Lehmer matrix

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In mathematics, particularly matrix theory, the n×n Lehmer matrix (named after Derrick Henry Lehmer) is the constant symmetric matrix defined by

Alternatively, this may be written as

Properties[edit]

As can be seen in the examples section, if A is an n×n Lehmer matrix and B is an m×m Lehmer matrix, then A is a submatrix of B whenever m>n. The values of elements diminish toward zero away from the diagonal, where all elements have value 1.

The inverse of a Lehmer matrix is a tridiagonal matrix, where the superdiagonal and subdiagonal have strictly negative entries. Consider again the n×n A and m×m B Lehmer matrices, where m>n. A rather peculiar property of their inverses is that A−1 is nearly a submatrix of B−1, except for the An,n element, which is not equal to Bm,m.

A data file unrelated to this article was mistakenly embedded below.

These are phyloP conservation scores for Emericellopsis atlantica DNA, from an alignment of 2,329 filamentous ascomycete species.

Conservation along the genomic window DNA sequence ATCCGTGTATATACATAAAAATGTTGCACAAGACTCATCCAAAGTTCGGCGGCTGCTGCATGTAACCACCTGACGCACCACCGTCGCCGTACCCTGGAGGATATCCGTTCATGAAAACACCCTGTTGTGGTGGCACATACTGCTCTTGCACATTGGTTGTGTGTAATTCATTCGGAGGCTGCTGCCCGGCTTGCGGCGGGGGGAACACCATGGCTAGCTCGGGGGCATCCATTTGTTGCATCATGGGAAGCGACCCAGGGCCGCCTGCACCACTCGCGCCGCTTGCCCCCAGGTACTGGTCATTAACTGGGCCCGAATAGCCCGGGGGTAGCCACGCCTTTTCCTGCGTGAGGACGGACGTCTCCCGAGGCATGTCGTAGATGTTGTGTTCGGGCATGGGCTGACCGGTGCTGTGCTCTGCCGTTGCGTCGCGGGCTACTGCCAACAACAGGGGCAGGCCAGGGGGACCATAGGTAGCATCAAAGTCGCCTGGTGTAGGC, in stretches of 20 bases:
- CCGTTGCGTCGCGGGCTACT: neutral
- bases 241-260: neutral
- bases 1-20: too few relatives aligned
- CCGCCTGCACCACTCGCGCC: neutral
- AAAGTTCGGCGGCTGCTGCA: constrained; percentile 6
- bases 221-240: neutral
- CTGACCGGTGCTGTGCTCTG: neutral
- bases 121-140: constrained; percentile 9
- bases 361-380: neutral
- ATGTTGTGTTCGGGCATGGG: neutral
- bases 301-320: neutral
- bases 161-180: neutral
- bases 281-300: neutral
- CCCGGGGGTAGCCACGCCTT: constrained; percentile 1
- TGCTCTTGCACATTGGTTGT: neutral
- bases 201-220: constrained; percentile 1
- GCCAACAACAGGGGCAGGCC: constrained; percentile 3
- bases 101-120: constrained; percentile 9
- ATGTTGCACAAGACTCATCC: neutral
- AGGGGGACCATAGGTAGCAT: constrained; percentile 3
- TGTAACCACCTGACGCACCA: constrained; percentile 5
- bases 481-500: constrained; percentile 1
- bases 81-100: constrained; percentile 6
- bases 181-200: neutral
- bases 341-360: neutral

A Lehmer matrix of order n has trace n.

Examples[edit]

The 2×2, 3×3 and 4×4 Lehmer matrices and their inverses are shown below.

See also[edit]

References[edit]

  • M. Newman and J. Todd, The evaluation of matrix inversion programs, Journal of the Society for Industrial and Applied Mathematics, Volume 6, 1958, pages 466-476.